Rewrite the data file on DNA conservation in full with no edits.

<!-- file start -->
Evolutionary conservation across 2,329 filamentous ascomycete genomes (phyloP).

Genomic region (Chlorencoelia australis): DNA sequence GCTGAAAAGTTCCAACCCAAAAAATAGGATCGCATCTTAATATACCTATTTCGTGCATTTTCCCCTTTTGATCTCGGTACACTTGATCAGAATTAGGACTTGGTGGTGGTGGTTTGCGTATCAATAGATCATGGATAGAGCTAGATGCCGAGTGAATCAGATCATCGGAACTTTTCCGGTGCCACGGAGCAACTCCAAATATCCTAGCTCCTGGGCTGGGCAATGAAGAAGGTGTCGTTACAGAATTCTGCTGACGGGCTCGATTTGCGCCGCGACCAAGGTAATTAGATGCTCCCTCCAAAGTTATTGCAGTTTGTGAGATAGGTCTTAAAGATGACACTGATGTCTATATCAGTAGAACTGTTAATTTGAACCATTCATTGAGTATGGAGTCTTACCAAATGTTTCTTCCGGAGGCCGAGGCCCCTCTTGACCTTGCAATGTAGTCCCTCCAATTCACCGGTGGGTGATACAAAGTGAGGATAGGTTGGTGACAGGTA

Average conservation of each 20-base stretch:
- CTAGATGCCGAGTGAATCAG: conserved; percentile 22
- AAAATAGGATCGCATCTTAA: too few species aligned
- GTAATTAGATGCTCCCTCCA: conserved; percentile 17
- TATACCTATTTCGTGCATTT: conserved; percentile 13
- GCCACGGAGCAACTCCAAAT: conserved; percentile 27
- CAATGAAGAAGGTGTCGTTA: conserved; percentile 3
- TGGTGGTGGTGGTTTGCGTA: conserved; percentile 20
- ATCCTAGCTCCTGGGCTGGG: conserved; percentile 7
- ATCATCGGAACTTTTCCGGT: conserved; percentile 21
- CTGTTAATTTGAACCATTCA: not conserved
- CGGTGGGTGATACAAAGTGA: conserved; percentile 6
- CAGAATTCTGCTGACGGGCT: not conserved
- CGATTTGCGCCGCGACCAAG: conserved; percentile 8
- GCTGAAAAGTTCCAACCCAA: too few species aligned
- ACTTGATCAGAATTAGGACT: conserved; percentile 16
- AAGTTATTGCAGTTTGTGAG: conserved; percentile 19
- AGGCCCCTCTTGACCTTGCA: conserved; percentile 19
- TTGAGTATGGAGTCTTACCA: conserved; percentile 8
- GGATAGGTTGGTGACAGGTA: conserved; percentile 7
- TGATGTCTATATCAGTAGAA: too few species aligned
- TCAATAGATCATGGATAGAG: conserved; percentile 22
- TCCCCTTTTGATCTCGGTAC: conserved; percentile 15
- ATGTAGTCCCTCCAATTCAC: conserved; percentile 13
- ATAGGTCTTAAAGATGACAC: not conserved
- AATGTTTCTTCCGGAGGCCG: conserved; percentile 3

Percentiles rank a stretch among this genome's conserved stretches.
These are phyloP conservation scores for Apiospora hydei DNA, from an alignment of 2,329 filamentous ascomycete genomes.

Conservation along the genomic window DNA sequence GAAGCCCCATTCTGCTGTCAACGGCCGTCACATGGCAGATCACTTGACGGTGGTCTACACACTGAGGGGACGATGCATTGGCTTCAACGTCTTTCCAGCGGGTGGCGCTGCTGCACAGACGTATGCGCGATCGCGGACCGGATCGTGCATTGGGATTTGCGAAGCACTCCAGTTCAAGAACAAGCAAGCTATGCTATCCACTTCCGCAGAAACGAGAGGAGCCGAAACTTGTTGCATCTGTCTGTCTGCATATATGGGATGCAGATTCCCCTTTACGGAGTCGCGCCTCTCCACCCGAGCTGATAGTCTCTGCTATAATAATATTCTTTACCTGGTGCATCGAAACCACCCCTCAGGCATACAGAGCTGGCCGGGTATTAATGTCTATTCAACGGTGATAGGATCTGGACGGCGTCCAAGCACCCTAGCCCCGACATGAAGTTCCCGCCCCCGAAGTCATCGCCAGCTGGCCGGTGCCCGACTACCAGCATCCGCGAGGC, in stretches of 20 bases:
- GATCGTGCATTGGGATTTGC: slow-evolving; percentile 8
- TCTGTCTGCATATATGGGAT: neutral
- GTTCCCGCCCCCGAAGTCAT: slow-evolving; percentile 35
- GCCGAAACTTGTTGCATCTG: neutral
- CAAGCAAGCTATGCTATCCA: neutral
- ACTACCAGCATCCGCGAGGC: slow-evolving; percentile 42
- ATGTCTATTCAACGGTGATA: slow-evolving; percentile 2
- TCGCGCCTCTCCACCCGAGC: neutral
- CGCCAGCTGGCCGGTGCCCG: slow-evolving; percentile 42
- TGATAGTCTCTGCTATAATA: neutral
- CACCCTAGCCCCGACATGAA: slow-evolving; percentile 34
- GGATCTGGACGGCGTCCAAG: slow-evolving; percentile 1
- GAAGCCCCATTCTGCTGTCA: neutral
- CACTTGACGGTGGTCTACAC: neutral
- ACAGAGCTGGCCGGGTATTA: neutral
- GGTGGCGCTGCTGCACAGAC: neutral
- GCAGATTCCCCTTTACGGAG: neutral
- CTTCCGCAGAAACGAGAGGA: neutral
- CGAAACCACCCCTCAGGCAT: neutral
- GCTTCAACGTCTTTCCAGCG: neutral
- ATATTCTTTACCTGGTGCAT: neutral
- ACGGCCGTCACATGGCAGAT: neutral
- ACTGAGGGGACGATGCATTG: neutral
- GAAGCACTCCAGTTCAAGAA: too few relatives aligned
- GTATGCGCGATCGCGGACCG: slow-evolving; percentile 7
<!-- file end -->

Evolutionary conservation across 2,329 filamentous ascomycete genomes (phyloP).

Genomic region (Chlorencoelia australis): DNA sequence GCTGAAAAGTTCCAACCCAAAAAATAGGATCGCATCTTAATATACCTATTTCGTGCATTTTCCCCTTTTGATCTCGGTACACTTGATCAGAATTAGGACTTGGTGGTGGTGGTTTGCGTATCAATAGATCATGGATAGAGCTAGATGCCGAGTGAATCAGATCATCGGAACTTTTCCGGTGCCACGGAGCAACTCCAAATATCCTAGCTCCTGGGCTGGGCAATGAAGAAGGTGTCGTTACAGAATTCTGCTGACGGGCTCGATTTGCGCCGCGACCAAGGTAATTAGATGCTCCCTCCAAAGTTATTGCAGTTTGTGAGATAGGTCTTAAAGATGACACTGATGTCTATATCAGTAGAACTGTTAATTTGAACCATTCATTGAGTATGGAGTCTTACCAAATGTTTCTTCCGGAGGCCGAGGCCCCTCTTGACCTTGCAATGTAGTCCCTCCAATTCACCGGTGGGTGATACAAAGTGAGGATAGGTTGGTGACAGGTA

Average conservation of each 20-base stretch:
- CTAGATGCCGAGTGAATCAG: conserved; percentile 22
- AAAATAGGATCGCATCTTAA: too few species aligned
- GTAATTAGATGCTCCCTCCA: conserved; percentile 17
- TATACCTATTTCGTGCATTT: conserved; percentile 13
- GCCACGGAGCAACTCCAAAT: conserved; percentile 27
- CAATGAAGAAGGTGTCGTTA: conserved; percentile 3
- TGGTGGTGGTGGTTTGCGTA: conserved; percentile 20
- ATCCTAGCTCCTGGGCTGGG: conserved; percentile 7
- ATCATCGGAACTTTTCCGGT: conserved; percentile 21
- CTGTTAATTTGAACCATTCA: not conserved
- CGGTGGGTGATACAAAGTGA: conserved; percentile 6
- CAGAATTCTGCTGACGGGCT: not conserved
- CGATTTGCGCCGCGACCAAG: conserved; percentile 8
- GCTGAAAAGTTCCAACCCAA: too few species aligned
- ACTTGATCAGAATTAGGACT: conserved; percentile 16
- AAGTTATTGCAGTTTGTGAG: conserved; percentile 19
- AGGCCCCTCTTGACCTTGCA: conserved; percentile 19
- TTGAGTATGGAGTCTTACCA: conserved; percentile 8
- GGATAGGTTGGTGACAGGTA: conserved; percentile 7
- TGATGTCTATATCAGTAGAA: too few species aligned
- TCAATAGATCATGGATAGAG: conserved; percentile 22
- TCCCCTTTTGATCTCGGTAC: conserved; percentile 15
- ATGTAGTCCCTCCAATTCAC: conserved; percentile 13
- ATAGGTCTTAAAGATGACAC: not conserved
- AATGTTTCTTCCGGAGGCCG: conserved; percentile 3

Percentiles rank a stretch among this genome's conserved stretches.
These are phyloP conservation scores for Apiospora hydei DNA, from an alignment of 2,329 filamentous ascomycete genomes.

Conservation along the genomic window DNA sequence GAAGCCCCATTCTGCTGTCAACGGCCGTCACATGGCAGATCACTTGACGGTGGTCTACACACTGAGGGGACGATGCATTGGCTTCAACGTCTTTCCAGCGGGTGGCGCTGCTGCACAGACGTATGCGCGATCGCGGACCGGATCGTGCATTGGGATTTGCGAAGCACTCCAGTTCAAGAACAAGCAAGCTATGCTATCCACTTCCGCAGAAACGAGAGGAGCCGAAACTTGTTGCATCTGTCTGTCTGCATATATGGGATGCAGATTCCCCTTTACGGAGTCGCGCCTCTCCACCCGAGCTGATAGTCTCTGCTATAATAATATTCTTTACCTGGTGCATCGAAACCACCCCTCAGGCATACAGAGCTGGCCGGGTATTAATGTCTATTCAACGGTGATAGGATCTGGACGGCGTCCAAGCACCCTAGCCCCGACATGAAGTTCCCGCCCCCGAAGTCATCGCCAGCTGGCCGGTGCCCGACTACCAGCATCCGCGAGGC, in stretches of 20 bases:
- GATCGTGCATTGGGATTTGC: slow-evolving; percentile 8
- TCTGTCTGCATATATGGGAT: neutral
- GTTCCCGCCCCCGAAGTCAT: slow-evolving; percentile 35
- GCCGAAACTTGTTGCATCTG: neutral
- CAAGCAAGCTATGCTATCCA: neutral
- ACTACCAGCATCCGCGAGGC: slow-evolving; percentile 42
- ATGTCTATTCAACGGTGATA: slow-evolving; percentile 2
- TCGCGCCTCTCCACCCGAGC: neutral
- CGCCAGCTGGCCGGTGCCCG: slow-evolving; percentile 42
- TGATAGTCTCTGCTATAATA: neutral
- CACCCTAGCCCCGACATGAA: slow-evolving; percentile 34
- GGATCTGGACGGCGTCCAAG: slow-evolving; percentile 1
- GAAGCCCCATTCTGCTGTCA: neutral
- CACTTGACGGTGGTCTACAC: neutral
- ACAGAGCTGGCCGGGTATTA: neutral
- GGTGGCGCTGCTGCACAGAC: neutral
- GCAGATTCCCCTTTACGGAG: neutral
- CTTCCGCAGAAACGAGAGGA: neutral
- CGAAACCACCCCTCAGGCAT: neutral
- GCTTCAACGTCTTTCCAGCG: neutral
- ATATTCTTTACCTGGTGCAT: neutral
- ACGGCCGTCACATGGCAGAT: neutral
- ACTGAGGGGACGATGCATTG: neutral
- GAAGCACTCCAGTTCAAGAA: too few relatives aligned
- GTATGCGCGATCGCGGACCG: slow-evolving; percentile 7